Review of 2009 IPRA Decision Agrees with CPD Decision to Terminate Cops
In an appeal of an internal police misconduct decision, A state appeals court decided that two Chicago Police Department officers should lose their jobs because they assaulted a citizen while off-duty at a restaurant in 2006, according to The Cook County Record. The case was on appeal before the court after the City challenged a circuit court ruling that ordered the police department to reinstate the two former police officers involved, Jason Orsa and Brian Murphy. The Independent Police Review Authority recommended that the department fire Orsa and Murphy after they threatened and beat Chicago resident Obed DeLeon without following any threat to themselves or others. The police department fired the two after an extensive hearing in 2009.
Orsa and Murphy Beat DeLeon and Violated Procedure
The incident that led to this lengthy legal battle occurred at a Taco and Burrito King restaurant in Chicago. The Chicago Daily Law Bulletin reports that Orsa and Murphy along with another police officer and a non-officer friend sat at a table in front of DeLeon before pointing a service weapon at his head, pushing him against a wall and punching him repeatedly. The two later claimed that DeLeon was shouting gang slogans and threatening to kill police officers, but witnesses on the scene did not recall any such actions by DeLeon. When on-duty officers arrived, Orsa and Murphy did not make any statements that DeLeon threatened them. The officers did not file a tactical response report, which is a step that police procedure requires in police use-of-force situations. After the altercation, DeLeon filed a complaint with the Chicago Police Department’s Office of Professional Standards, which the Independent Police Review Authority replaced in 2007.
IPRA Complaint Investigation Focuses on Community Relations
The Independent Police Review Authority has the task of reviewing virtually all complaints of police misconduct, as well as situations that are likely to lead to such complaints. The IPRA receives complaints from Chicago citizens including excessive use of force, coercion (like when a police officer tries to force a suspect to confess), and verbal abuse of citizens on the basis of racial or other bias, by Chicago Police Department officers. They also receive notice from the department itself whenever an officer fires a service weapon or taser, or whenever there is an incident in one of the jails that the CPD administers. The Bureau of Internal Affairs (BIA) investigates all other allegations of police misconduct (like soliciting bribes or planting evidence). In this way, the IPRA acts as a kind of public relations shield for the CPD: they handle the kinds of complaints that are most likely to create political backlash against the City of Chicago.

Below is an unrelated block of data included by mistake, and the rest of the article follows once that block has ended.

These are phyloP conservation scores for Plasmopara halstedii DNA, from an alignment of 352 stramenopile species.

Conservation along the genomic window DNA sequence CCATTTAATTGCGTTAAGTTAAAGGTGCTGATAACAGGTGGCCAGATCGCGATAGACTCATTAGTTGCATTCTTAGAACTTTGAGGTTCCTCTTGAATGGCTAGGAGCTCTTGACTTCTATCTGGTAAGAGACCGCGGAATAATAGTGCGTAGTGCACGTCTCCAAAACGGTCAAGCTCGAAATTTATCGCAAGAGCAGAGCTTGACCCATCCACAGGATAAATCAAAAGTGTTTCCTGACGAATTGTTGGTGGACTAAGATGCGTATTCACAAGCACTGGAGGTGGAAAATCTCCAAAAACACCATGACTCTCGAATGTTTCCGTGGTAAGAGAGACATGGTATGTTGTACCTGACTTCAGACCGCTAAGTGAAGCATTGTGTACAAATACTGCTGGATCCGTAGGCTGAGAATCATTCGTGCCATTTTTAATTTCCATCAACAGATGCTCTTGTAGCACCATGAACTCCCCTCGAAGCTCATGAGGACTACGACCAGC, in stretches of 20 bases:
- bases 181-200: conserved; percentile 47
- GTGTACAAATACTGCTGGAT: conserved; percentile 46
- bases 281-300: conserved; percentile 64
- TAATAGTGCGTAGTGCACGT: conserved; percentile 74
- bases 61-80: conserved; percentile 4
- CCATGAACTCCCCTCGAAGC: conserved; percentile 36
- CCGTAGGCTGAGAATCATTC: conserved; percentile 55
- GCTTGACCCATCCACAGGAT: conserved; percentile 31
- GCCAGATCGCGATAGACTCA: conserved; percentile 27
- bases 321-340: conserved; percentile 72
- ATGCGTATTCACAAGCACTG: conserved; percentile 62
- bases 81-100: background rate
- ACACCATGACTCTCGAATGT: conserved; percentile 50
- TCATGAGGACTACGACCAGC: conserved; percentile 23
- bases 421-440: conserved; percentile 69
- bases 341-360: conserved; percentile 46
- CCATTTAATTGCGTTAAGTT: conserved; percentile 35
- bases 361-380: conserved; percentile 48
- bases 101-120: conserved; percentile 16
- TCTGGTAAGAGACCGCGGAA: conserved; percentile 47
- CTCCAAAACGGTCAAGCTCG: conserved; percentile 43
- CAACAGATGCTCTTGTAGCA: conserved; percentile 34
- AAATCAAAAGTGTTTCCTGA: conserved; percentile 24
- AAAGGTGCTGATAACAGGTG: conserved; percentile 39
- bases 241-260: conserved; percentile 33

Civil Lawsuit vs. IPRA Complaint
Should you take your complaint of police misconduct to the IPRA? It depends on what kind of outcome you hope to achieve. On the one hand, the IPRA can discipline an officer directly, and sometimes cause the officer to lose their job. On the other hand, the IPRA does not offer money damages to individuals who have suffered from police misconduct, such as excessive force. Also, the IPRA has a long history of being soft on police officers. While Orsa and Murphy lost their jobs, many other cops have gone unpunished or received light discipline, even for shooting suspects with little or no justification. If you hope to receive any financial compensation for injuries or distress you have suffered, and you want an unbiased hearing, you are better off suing the CPD and the City of Chicago in a court of law.
Contact a Chicago Police Misconduct Attorney
If you or someone you know has been the victim of police misconduct, you need expert legal help. Get in touch with an experienced civil rights lawyer at Barney & Hourihane in Chicago today to get the justice you deserve.
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